An easy read, and promising debut novel, about a woman whose “free spirit” of a mother has left her ill-prepared for the practicalities of life as a single parent.
Maz Lombard is a mid-30s mom whose life revolves around her two preteen daughters, the local day-care center, and her job as a baker in a health-food store. Then she gets caught in the crossfire when her wacky mother (Madame Lucille, a self-dubbed “Fortune Teller to the Stars,” who burned through quite a few husbands and carnivals during Maz’s childhood) teams up with Maz’s disloyal husband, Lenny (gone for a year to New Mexico, and expected not to return). Lucille and Lenny not only endlessly complicate Maz’s life but also put a wedge between her and her older daughter, ten-year-old Hope. Meanwhile, Maz’s best friend Hannah counsels her as she tries to get back into the dating swim. (On her one attempt, she muses, “theoretically, I would love to sleep with him, but I can’t remember how to get started.”) Rounding out the ensemble cast are Joliet, a day-care teacher with a bad habit of seducing husbands, including Maz’s, and a couple of interested beaus—a hunky graduate student and a low-key naturopathic physician. Maz’s job seems increasingly tedious as she confronts challenges to all the relationships in her life and figures out what she wants for herself. When her mother and husband spirit Hope away to New Mexico, Maz learns to trust her gut and fight for what she loves. Shelton, author of three parenting books, has a good touch with mother/daughter conflicts and a strong sense of the ambiguities of friendships. Her Maz is a sympathetic character not in spite of but because of her self-acknowledged flaws.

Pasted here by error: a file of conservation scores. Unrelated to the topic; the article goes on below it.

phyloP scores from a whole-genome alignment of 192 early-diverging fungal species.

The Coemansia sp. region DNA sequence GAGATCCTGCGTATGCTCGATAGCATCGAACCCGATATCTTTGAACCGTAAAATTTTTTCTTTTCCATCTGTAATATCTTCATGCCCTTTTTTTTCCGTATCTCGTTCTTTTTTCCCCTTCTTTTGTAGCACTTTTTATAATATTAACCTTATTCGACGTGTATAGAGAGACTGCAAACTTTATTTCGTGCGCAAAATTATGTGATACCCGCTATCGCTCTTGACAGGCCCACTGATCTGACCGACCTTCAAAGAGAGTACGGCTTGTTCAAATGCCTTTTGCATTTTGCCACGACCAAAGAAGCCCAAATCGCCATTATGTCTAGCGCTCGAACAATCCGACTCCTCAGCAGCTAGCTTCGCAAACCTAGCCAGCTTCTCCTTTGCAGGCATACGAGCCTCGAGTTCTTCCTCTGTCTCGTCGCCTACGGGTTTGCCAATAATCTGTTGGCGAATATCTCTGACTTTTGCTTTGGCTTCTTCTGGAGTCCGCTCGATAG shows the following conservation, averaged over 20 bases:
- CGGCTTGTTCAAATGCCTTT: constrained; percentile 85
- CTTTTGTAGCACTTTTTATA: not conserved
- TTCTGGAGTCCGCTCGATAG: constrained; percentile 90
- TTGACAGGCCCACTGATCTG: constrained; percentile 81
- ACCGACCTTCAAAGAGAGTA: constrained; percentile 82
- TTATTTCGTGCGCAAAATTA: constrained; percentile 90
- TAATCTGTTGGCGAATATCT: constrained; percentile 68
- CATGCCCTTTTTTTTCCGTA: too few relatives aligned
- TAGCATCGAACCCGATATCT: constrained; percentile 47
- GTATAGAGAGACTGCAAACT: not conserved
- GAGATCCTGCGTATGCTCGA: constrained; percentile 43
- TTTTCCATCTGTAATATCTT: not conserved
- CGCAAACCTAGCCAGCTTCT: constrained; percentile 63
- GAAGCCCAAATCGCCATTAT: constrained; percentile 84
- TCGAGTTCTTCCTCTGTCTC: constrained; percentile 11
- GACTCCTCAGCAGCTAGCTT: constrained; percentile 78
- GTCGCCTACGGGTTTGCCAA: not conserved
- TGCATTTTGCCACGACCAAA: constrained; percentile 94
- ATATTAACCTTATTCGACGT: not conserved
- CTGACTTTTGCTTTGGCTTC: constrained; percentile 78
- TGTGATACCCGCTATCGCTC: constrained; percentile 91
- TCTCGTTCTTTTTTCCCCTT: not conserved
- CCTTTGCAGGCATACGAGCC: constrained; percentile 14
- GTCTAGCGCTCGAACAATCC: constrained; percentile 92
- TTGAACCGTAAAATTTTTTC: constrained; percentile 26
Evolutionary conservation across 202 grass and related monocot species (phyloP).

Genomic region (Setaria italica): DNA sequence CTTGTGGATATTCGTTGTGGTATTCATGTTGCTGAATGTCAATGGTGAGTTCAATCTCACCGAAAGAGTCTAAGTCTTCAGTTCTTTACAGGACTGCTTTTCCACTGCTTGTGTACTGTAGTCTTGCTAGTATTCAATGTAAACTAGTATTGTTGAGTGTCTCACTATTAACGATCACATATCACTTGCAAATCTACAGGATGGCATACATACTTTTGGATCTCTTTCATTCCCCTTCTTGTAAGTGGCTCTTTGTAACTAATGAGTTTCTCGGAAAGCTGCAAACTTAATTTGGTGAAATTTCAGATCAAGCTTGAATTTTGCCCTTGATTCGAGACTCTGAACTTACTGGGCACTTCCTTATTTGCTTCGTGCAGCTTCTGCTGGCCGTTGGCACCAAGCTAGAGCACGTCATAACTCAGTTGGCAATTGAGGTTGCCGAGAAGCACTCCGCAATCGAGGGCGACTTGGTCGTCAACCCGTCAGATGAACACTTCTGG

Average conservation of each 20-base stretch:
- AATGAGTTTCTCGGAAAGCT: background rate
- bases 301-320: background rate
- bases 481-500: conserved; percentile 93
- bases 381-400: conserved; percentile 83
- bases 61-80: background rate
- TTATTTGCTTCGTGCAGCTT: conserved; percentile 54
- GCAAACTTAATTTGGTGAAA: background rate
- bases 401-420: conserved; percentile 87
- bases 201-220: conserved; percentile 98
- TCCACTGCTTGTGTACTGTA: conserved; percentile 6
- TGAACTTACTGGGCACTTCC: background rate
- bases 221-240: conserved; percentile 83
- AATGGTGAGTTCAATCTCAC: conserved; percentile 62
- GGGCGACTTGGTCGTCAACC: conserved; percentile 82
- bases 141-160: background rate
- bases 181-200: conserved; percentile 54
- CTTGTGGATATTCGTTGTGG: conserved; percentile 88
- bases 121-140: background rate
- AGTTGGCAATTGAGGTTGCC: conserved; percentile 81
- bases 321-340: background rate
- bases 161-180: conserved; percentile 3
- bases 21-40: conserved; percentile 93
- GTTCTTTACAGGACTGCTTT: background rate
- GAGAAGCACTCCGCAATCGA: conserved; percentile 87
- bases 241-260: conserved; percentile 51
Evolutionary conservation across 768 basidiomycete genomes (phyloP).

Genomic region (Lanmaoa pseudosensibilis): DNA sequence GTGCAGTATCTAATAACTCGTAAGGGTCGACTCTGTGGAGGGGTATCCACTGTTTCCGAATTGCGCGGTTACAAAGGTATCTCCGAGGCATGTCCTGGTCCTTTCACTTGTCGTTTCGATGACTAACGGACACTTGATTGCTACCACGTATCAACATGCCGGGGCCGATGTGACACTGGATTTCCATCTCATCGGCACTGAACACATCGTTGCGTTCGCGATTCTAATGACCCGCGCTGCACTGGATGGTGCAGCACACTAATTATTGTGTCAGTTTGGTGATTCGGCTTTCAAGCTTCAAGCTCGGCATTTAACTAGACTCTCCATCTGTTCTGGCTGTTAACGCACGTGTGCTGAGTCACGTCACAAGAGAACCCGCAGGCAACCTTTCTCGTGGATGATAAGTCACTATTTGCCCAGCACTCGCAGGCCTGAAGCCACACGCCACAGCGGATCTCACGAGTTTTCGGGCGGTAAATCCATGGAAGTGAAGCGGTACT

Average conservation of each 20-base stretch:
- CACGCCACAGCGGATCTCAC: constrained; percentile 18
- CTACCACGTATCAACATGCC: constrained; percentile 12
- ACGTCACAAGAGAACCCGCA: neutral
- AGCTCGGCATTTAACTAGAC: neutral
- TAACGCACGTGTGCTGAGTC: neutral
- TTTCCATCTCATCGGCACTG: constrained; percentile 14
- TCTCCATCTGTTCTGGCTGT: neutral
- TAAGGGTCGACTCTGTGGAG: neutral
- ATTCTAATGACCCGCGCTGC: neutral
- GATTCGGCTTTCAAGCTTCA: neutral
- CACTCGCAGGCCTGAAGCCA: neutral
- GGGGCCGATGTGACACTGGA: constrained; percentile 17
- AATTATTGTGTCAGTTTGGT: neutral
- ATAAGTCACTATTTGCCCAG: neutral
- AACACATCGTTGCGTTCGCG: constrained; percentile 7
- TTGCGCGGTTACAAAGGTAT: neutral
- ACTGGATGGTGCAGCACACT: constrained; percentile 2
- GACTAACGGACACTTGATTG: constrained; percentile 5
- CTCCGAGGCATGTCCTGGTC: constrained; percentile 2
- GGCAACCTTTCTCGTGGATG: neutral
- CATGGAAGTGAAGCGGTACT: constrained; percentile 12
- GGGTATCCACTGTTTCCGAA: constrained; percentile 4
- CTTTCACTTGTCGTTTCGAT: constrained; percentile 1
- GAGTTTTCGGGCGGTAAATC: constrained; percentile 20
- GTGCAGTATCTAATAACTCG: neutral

Appealing and often very funny—both important pluses in a crowded field of domestic “drama dies.”